Quince Jelly for a Quarter Day

Thursday, 29 September 2011











Bronze group of St Michael and the Devil

St Michael and the Devil, Coventry Cathedral by Jacob Epstein


And there was a war in heaven: Michael and his angels fought against the dragon; and the dragon fought and his angels, and prevailed not; neither was their place found any more in heaven. And the great dragon was cast out, that old serpent, called the Devil, and Satan, which deceiveth the whole world: he was cast out into the earth, and his angels were cast out with him.
Revelation 12: 7-9

Splendid stuff.


Today is Michaelmas Day, the feast of St Michael and All Angels. Michaelmas Day is one of the four old British Quarter Days.

Lady Day 25th of March 
Lady Day is the feast of the Annunciation when the Angel Gabriel visited Mary, it also corresponds to the spring equinox when day and night are equal.

Midsummer Day 24th of June
The feast of St John the Baptist. It also corresponds roughly to the summer solstice on 21st of June.

Michaelmas Day 29th of September. 
The autumn equinox is on 23rd of September.

Christmas Day 
It also corresponds to the winter solstice or midwinter's day on 21st of December.

Quarter Days were the days when rents were due and servants hired. Michaelmas was the time when hiring fairs were held, when farm labourers and domestic servants could offer their labour. These fairs were called mop fairs in Worcestershire, Warwickshire and Gloucestershire. Many survive as funfairs and are still held around Michaelmas. There is one in Kings Norton in Birmingham where I used to teach. The arrival of the mop would send the children into a frenzy of excitement. Michaelmas is also the traditional start for university terms and the autumn term is referred to as the Michaelmas term at many universities. Michaelmas is a traditional time to eat a goose. Geese fattened up on the gleanings left by the harvesters would be served with apple sauce made from the new crop of apples. Following my altercation with a goose at Christmas I have decided not to uphold that particular tradition. However, I have been indulging in a bit of dangerous cooking today. More boiling pans of jelly. Quince this time. This method of making jelly can be used for other fruit such as crab apples, elderberries, damsons, plums, currants, blackberries.


The fuzzy down covering the quince rubs off easily.


I used about 6 kg of quinces and made the jelly in two batches.
Cut the washed quinces into chunks and add water to just cover the fruit.


Simmer for at least an hour until completely soft.
Leave to cool before you strain in a jelly bag or cloth suspended over a bowl like Concha uses here.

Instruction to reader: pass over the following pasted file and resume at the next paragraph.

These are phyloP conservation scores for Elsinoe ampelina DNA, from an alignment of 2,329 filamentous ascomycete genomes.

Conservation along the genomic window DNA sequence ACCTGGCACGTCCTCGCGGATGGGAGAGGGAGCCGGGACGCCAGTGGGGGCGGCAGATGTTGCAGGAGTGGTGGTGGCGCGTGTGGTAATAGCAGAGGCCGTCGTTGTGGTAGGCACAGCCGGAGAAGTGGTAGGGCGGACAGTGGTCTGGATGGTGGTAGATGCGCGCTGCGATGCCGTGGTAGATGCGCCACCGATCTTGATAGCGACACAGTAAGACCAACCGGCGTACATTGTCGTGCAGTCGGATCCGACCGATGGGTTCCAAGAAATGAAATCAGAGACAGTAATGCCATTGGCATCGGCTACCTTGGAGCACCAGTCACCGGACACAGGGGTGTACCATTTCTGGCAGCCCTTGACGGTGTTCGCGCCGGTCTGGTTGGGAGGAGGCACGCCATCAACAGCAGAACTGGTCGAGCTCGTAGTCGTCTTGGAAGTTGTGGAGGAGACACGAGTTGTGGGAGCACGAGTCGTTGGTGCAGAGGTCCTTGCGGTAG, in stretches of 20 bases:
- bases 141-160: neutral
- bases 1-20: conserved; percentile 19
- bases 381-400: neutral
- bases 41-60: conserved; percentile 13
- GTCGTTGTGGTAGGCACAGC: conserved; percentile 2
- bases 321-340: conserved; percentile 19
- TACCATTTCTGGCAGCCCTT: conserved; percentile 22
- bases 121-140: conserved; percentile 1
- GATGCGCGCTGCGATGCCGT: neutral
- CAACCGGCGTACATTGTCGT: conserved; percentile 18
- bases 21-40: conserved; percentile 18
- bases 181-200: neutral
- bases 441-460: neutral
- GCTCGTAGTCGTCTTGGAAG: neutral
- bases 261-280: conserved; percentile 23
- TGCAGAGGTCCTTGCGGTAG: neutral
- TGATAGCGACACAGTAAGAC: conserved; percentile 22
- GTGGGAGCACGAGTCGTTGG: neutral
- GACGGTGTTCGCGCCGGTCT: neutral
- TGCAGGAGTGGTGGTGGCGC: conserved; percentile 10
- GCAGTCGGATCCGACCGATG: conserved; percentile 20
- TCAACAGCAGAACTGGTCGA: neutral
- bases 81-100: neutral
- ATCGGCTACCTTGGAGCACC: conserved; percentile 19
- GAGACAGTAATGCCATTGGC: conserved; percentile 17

You are usually advised to let the cooked fruit drip overnight but as I have an abundance of quinces I let it drip for a couple of hours and still had plenty of juice. You can extract more juice if you squeeze the bag but then you risk producing a cloudy jelly and who wants a cloudy jelly? Not me.

Once you have your juice measure it. Then pour it into a preserving pan or very big saucepan (preserving pan is best because of its shape). Add one pound of granulated  white sugar for each pint of juice.
Heat gently stirring to dissolve the sugar. When it has all dissolved whack up the heat and bring to the boil like this.





Fun isn't it? Look how much it climbs up the pan. This was why I made my jelly in two batches. I had three and half pints of juice and three and half pounds of sugar in the pan. Be careful and keep your hand on the temperature control. If you have toddlers under foot it's probably best to postpone this sort of thing until they are school age or in bed. Start timing when it is at full pelt. Test after five minutes to see if it has set by dropping a little jelly on a cold saucer (pull the pan carefully off the heat when you do this). It will wrinkle slightly if it is ready. Mine took fifteen minutes but don't worry if you've been boiling forever and it doesn't seem to have set. Pot it anyway and you will probably find it is perfect by the time it has cooled right down. Store it somewhere cool. I put mine in my garage and store in the fridge when we are using it.
When ready pot into sterilised jars. I sterilise mine in a 100 degree oven for about 20 mins. I put them in the oven just before I start heating the juice and sugar.



Six kg of quince yielded ten one pound jars of jelly.

Sorry if you are fed up with photos of my jars of jelly but how could I not take a picture of something this beautiful? My very own stained glass windows.

23 comments:

  1. I don't think I'll ever get fed up looking at your quince jelly. I made Crab Apple & Chilli jelly this year, I am so proud of myself as I feel that I have lost the ability to cook properly.

    I love the quarter days, there is a timelessness about them and Michaelmas is my favourite. Great post Sue, thank you.